Many things were meant to look alike during communism: the blocks were gray and without decorations, the clothes were mass produced by large factories, with few variations or line options. It was not uncommon to see people dressed alike not necessary because they followed a fashion trend, but because they wouldn’t find much diversity in stores. Even home decoration items were alike. This marked the appearence of a style we can call communist kitsch, with the home made lace brodery, the painted glass fish or the same balerina made of china, found in many flats. Many of the city inhabitants were former peasants brought to work in the large state factories, trying to adapt their artistic sensibilities to the limited offer of socialist commerce of art goods.

The anticommunist Revolution of December 1989 put an end to dictatorship, bringing open market and democracy. For many, the shortages ended, sometimes being replaced with the abundance of the supermarket. For others, living in poverty, it meant facing tougher realities of transition and capitalism like unemployment, unaffordable housing. The event itself was marked by acts of splendid heroism from regular people facing bullets and tanks in the streets for the sake of freedom and patriotism, with a noble sense of idealism. It was also an event of high hopes and social cohesion against a detested regime. But it is marked by the unnecessary loss of over a thousand lives in unclarified conditions. The rumours about terrorists, presumably defending the regime, were eventually dismissed as disinformation, but the panic ensued and the fire usually from army weapons cost many lives. Some acts of diversion were largely documented, intentionally causing soldier groups to kill each other assuming they are fighting terrorists.

176 officers, of which 18 generals were brought to trial, of which 12 from Militia (the Police) and 6 from the Army. Apart from Ceaușescu couple, executed after a stalinist type of trial dubbed “revolutionaly tribunal”, 24 Communist Party leaders were taken to court. Many escaped with short sentences due to judicial proceedings objections or on medical grounds. During the mandate of Ceaușescu’s successor, Ion Iliescu, many were pardoned. A Nurenberg type of trial was carried in 1990 against the entire Central Executive Committee of the Communist Party. The trial was televised but later the condemned were pardoned by presidential decree. Even the anti-communist president Emil Constantinescu pardoned the former Interior minister after serving only 3 years of his jail sentence for age reasons. Over 600 people, more than half of Revolution’s victims, were military officers or drafted soldiers.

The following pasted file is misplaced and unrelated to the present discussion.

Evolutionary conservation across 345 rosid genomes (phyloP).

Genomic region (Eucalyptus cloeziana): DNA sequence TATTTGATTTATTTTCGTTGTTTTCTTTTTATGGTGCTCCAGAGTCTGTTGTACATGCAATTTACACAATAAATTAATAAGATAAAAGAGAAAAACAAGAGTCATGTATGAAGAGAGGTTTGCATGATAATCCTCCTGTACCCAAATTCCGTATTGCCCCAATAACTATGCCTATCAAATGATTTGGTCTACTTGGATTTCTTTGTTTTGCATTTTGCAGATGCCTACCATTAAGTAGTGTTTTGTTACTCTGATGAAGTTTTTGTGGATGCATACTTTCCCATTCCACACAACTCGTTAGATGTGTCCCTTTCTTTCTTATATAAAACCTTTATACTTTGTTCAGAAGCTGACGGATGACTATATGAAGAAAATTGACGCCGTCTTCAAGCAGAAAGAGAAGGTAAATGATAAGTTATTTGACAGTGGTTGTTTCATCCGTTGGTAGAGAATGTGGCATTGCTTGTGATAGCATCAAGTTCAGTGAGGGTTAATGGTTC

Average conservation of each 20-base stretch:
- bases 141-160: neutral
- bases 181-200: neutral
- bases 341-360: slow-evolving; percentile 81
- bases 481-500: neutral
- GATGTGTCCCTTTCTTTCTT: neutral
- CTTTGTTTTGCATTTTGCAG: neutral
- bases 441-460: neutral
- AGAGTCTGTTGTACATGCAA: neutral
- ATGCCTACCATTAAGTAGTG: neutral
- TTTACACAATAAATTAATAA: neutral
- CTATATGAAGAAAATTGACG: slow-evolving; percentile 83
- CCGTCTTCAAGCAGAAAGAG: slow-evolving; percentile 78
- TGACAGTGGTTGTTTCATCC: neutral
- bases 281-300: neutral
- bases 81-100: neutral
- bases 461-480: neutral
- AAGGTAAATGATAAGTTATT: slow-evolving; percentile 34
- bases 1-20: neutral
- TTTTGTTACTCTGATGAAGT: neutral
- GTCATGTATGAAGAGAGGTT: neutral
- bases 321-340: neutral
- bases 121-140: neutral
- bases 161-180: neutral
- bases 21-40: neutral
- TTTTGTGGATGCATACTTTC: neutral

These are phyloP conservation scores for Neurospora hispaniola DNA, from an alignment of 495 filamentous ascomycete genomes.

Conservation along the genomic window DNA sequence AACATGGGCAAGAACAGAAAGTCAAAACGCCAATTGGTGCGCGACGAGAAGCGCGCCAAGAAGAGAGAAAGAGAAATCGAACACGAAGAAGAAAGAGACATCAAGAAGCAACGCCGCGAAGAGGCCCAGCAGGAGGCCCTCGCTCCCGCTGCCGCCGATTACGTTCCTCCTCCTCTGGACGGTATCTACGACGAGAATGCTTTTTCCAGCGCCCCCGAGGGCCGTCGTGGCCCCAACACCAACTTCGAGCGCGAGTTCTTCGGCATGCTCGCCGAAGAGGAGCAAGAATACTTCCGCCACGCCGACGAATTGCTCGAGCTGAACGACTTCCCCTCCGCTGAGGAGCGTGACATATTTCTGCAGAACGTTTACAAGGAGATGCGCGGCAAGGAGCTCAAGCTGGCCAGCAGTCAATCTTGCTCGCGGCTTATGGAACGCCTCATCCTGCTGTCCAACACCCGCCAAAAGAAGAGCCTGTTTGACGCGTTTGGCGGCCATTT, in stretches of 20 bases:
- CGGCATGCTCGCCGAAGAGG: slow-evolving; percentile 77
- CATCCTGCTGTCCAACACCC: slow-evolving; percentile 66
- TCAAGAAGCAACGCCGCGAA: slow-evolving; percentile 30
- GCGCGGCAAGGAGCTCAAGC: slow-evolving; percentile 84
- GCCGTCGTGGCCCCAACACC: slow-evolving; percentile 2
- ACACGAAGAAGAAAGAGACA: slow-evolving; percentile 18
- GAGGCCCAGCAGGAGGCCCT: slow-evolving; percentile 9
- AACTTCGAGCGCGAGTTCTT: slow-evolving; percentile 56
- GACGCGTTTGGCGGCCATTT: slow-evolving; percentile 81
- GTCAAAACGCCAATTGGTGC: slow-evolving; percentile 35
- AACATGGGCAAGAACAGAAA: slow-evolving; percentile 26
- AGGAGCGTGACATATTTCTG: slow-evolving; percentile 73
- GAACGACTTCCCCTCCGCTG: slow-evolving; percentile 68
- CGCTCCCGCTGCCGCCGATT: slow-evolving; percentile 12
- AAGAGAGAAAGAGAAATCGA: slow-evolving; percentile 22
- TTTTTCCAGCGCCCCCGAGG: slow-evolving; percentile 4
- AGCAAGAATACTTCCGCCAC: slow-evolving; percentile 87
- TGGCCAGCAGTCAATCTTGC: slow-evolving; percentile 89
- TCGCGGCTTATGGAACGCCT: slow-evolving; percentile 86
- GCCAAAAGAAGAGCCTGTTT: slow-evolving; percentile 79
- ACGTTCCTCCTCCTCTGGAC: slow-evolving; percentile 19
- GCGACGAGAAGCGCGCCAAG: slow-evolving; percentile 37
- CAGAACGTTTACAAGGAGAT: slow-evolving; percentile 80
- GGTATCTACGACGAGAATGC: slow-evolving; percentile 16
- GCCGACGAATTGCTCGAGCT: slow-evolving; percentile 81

The role of the army in society decreased after that event. Actually, from the second world war, this institution was never influential in political decisions of the country, as it happened in other authoritarian regimes. The more mysterious Securitate (the secret service) held a key role, if not dominant, during communism and grew in influence in democracy, with an ever growing number of agents. Romanian army’s size decreased after it gave up drafting young men at the end of nineties to about 60.000 strong. Many factories of weaponry, that once made Romania a top 5 exporter in the world, were closed or reduced production. Instead, the army turned to the West, buying new or used weaponry, fighter jets and boats especially from United States. It is one of the few NATO countries that actually abides the promise of spending 2% of its GDP, about 6% of its national budget for acquisitions. Romanian soldiers were part of NATO operations in Afghanistan and Iraq, with fatal casualties and and appreciated role.
United States have built two military bases in Romania (with a third one being proposed). In one of them the anti-missile shield is found, which is a component of European defense, but which Russian president Putin considers a potentially offensive rocket system, against which he even evoked the threat of nuclear retaliation.